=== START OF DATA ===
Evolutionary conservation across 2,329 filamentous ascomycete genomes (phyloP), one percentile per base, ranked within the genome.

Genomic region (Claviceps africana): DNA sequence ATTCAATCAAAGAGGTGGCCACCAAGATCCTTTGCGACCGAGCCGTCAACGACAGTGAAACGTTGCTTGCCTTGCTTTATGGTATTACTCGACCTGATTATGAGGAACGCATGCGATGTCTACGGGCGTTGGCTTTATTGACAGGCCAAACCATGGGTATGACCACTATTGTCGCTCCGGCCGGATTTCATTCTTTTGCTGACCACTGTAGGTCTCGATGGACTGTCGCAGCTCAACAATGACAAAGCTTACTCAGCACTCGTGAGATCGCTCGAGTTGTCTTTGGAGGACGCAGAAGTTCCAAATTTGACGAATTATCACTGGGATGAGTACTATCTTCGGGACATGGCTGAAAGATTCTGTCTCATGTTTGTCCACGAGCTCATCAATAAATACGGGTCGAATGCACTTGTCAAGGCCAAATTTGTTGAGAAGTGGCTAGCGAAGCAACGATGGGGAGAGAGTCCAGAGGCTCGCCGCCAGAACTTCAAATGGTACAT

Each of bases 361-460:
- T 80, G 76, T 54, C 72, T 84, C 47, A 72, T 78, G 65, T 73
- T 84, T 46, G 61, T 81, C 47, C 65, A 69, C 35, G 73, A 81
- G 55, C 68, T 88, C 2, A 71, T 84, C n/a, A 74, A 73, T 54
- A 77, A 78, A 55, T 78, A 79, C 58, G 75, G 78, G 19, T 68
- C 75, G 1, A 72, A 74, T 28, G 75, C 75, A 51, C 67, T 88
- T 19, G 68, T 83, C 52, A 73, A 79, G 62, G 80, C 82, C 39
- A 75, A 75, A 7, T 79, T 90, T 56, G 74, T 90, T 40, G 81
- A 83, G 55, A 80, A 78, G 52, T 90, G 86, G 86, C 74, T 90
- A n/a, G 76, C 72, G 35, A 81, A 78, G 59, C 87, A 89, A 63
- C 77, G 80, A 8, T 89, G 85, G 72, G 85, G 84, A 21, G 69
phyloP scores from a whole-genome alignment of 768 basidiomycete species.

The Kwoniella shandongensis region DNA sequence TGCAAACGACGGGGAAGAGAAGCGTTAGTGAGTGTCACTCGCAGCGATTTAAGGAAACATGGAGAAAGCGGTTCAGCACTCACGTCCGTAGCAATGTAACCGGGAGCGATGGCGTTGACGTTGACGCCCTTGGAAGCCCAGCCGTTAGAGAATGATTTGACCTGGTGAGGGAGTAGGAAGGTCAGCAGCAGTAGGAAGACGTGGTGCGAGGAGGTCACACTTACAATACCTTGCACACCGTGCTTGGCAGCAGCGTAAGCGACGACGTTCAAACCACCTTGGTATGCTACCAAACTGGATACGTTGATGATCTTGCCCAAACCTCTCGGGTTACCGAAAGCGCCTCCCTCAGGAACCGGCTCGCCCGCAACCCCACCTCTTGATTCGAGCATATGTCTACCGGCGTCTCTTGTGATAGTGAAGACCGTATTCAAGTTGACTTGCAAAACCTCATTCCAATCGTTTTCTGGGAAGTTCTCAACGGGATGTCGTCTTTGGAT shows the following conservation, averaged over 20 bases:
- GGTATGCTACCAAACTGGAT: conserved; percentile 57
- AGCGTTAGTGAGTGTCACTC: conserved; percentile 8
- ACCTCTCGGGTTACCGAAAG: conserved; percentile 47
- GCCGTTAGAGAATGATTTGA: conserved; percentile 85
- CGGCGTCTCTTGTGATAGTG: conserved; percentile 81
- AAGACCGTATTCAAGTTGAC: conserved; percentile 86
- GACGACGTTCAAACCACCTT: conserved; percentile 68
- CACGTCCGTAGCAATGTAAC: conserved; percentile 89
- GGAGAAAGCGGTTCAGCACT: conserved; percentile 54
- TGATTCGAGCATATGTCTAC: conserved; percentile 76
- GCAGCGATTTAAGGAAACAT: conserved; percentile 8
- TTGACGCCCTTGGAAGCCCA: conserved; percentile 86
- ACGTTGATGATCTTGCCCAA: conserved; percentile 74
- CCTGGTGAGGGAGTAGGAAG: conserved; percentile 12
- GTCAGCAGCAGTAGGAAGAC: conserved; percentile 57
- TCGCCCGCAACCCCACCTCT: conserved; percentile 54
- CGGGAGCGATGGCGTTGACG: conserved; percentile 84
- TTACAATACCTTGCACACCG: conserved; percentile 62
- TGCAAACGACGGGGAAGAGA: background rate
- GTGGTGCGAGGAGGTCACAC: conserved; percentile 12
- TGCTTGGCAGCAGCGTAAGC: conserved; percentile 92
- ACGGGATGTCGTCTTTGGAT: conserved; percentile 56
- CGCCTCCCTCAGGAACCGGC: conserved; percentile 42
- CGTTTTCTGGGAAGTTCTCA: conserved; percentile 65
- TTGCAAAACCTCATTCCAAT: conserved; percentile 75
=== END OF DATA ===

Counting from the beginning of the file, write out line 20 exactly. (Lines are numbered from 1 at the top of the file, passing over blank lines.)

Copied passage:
- CGGCGTCTCTTGTGATAGTG: conserved; percentile 81